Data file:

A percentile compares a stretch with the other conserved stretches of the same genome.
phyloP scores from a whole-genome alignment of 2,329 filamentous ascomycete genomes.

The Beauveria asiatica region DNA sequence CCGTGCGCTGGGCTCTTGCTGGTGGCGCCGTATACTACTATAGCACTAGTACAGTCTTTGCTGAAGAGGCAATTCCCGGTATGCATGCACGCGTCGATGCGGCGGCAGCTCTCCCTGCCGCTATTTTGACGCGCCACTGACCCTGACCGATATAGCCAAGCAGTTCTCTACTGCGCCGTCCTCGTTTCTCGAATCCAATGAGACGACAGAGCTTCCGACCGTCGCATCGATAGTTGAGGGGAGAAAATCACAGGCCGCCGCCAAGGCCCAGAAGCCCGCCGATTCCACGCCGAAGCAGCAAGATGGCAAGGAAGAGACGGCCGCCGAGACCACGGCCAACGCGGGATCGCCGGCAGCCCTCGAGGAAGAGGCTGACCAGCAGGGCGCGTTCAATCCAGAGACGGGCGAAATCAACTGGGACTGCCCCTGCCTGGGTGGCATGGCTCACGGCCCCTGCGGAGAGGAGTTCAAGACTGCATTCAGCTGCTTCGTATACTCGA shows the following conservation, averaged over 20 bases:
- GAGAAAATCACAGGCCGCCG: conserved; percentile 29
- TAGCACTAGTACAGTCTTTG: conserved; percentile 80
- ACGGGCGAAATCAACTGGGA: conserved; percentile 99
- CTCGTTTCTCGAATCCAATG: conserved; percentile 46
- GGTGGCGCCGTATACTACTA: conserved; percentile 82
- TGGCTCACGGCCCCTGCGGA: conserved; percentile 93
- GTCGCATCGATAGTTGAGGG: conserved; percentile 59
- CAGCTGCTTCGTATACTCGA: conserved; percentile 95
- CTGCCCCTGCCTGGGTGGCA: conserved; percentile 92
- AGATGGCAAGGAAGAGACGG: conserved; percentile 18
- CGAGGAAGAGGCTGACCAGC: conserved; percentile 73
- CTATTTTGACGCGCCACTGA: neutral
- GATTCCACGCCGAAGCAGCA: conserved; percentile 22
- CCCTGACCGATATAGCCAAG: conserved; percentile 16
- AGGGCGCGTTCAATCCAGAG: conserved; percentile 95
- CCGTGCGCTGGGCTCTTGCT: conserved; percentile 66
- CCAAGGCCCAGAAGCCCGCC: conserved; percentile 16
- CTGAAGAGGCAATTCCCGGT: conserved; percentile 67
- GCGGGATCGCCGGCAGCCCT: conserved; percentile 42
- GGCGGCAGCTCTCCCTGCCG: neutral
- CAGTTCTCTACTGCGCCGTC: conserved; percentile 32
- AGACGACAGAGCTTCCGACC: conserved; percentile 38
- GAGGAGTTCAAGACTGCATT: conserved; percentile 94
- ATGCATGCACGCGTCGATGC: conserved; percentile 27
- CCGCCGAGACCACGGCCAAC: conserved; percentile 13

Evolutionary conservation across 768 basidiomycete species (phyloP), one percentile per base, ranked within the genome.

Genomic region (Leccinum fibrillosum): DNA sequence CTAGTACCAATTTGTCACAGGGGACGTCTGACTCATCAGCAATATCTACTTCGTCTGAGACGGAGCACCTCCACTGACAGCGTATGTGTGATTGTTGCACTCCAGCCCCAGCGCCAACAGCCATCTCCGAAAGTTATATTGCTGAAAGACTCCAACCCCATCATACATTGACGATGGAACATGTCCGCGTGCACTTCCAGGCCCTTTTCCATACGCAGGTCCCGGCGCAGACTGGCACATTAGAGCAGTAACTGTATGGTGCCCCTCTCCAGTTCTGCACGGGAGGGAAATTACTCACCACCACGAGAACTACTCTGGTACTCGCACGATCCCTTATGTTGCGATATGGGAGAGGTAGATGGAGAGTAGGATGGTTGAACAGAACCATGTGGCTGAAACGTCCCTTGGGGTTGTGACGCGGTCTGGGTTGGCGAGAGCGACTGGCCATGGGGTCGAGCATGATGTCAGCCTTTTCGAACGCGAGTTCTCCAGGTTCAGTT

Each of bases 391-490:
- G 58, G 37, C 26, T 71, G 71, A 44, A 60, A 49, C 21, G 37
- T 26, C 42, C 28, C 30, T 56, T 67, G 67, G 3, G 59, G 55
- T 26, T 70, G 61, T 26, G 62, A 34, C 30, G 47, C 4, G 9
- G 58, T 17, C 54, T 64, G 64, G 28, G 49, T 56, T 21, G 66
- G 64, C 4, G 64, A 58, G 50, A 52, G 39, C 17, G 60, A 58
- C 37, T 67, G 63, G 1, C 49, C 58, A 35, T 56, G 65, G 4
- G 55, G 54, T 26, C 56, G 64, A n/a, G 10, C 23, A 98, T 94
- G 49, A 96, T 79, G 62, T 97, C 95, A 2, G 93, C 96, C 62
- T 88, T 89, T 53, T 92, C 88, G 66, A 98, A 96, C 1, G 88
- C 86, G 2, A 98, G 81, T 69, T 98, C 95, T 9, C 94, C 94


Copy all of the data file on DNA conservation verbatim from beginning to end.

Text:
A percentile compares a stretch with the other conserved stretches of the same genome.
phyloP scores from a whole-genome alignment of 2,329 filamentous ascomycete genomes.

The Beauveria asiatica region DNA sequence CCGTGCGCTGGGCTCTTGCTGGTGGCGCCGTATACTACTATAGCACTAGTACAGTCTTTGCTGAAGAGGCAATTCCCGGTATGCATGCACGCGTCGATGCGGCGGCAGCTCTCCCTGCCGCTATTTTGACGCGCCACTGACCCTGACCGATATAGCCAAGCAGTTCTCTACTGCGCCGTCCTCGTTTCTCGAATCCAATGAGACGACAGAGCTTCCGACCGTCGCATCGATAGTTGAGGGGAGAAAATCACAGGCCGCCGCCAAGGCCCAGAAGCCCGCCGATTCCACGCCGAAGCAGCAAGATGGCAAGGAAGAGACGGCCGCCGAGACCACGGCCAACGCGGGATCGCCGGCAGCCCTCGAGGAAGAGGCTGACCAGCAGGGCGCGTTCAATCCAGAGACGGGCGAAATCAACTGGGACTGCCCCTGCCTGGGTGGCATGGCTCACGGCCCCTGCGGAGAGGAGTTCAAGACTGCATTCAGCTGCTTCGTATACTCGA shows the following conservation, averaged over 20 bases:
- GAGAAAATCACAGGCCGCCG: conserved; percentile 29
- TAGCACTAGTACAGTCTTTG: conserved; percentile 80
- ACGGGCGAAATCAACTGGGA: conserved; percentile 99
- CTCGTTTCTCGAATCCAATG: conserved; percentile 46
- GGTGGCGCCGTATACTACTA: conserved; percentile 82
- TGGCTCACGGCCCCTGCGGA: conserved; percentile 93
- GTCGCATCGATAGTTGAGGG: conserved; percentile 59
- CAGCTGCTTCGTATACTCGA: conserved; percentile 95
- CTGCCCCTGCCTGGGTGGCA: conserved; percentile 92
- AGATGGCAAGGAAGAGACGG: conserved; percentile 18
- CGAGGAAGAGGCTGACCAGC: conserved; percentile 73
- CTATTTTGACGCGCCACTGA: neutral
- GATTCCACGCCGAAGCAGCA: conserved; percentile 22
- CCCTGACCGATATAGCCAAG: conserved; percentile 16
- AGGGCGCGTTCAATCCAGAG: conserved; percentile 95
- CCGTGCGCTGGGCTCTTGCT: conserved; percentile 66
- CCAAGGCCCAGAAGCCCGCC: conserved; percentile 16
- CTGAAGAGGCAATTCCCGGT: conserved; percentile 67
- GCGGGATCGCCGGCAGCCCT: conserved; percentile 42
- GGCGGCAGCTCTCCCTGCCG: neutral
- CAGTTCTCTACTGCGCCGTC: conserved; percentile 32
- AGACGACAGAGCTTCCGACC: conserved; percentile 38
- GAGGAGTTCAAGACTGCATT: conserved; percentile 94
- ATGCATGCACGCGTCGATGC: conserved; percentile 27
- CCGCCGAGACCACGGCCAAC: conserved; percentile 13

Evolutionary conservation across 768 basidiomycete species (phyloP), one percentile per base, ranked within the genome.

Genomic region (Leccinum fibrillosum): DNA sequence CTAGTACCAATTTGTCACAGGGGACGTCTGACTCATCAGCAATATCTACTTCGTCTGAGACGGAGCACCTCCACTGACAGCGTATGTGTGATTGTTGCACTCCAGCCCCAGCGCCAACAGCCATCTCCGAAAGTTATATTGCTGAAAGACTCCAACCCCATCATACATTGACGATGGAACATGTCCGCGTGCACTTCCAGGCCCTTTTCCATACGCAGGTCCCGGCGCAGACTGGCACATTAGAGCAGTAACTGTATGGTGCCCCTCTCCAGTTCTGCACGGGAGGGAAATTACTCACCACCACGAGAACTACTCTGGTACTCGCACGATCCCTTATGTTGCGATATGGGAGAGGTAGATGGAGAGTAGGATGGTTGAACAGAACCATGTGGCTGAAACGTCCCTTGGGGTTGTGACGCGGTCTGGGTTGGCGAGAGCGACTGGCCATGGGGTCGAGCATGATGTCAGCCTTTTCGAACGCGAGTTCTCCAGGTTCAGTT

Each of bases 391-490:
- G 58, G 37, C 26, T 71, G 71, A 44, A 60, A 49, C 21, G 37
- T 26, C 42, C 28, C 30, T 56, T 67, G 67, G 3, G 59, G 55
- T 26, T 70, G 61, T 26, G 62, A 34, C 30, G 47, C 4, G 9
- G 58, T 17, C 54, T 64, G 64, G 28, G 49, T 56, T 21, G 66
- G 64, C 4, G 64, A 58, G 50, A 52, G 39, C 17, G 60, A 58
- C 37, T 67, G 63, G 1, C 49, C 58, A 35, T 56, G 65, G 4
- G 55, G 54, T 26, C 56, G 64, A n/a, G 10, C 23, A 98, T 94
- G 49, A 96, T 79, G 62, T 97, C 95, A 2, G 93, C 96, C 62
- T 88, T 89, T 53, T 92, C 88, G 66, A 98, A 96, C 1, G 88
- C 86, G 2, A 98, G 81, T 69, T 98, C 95, T 9, C 94, C 94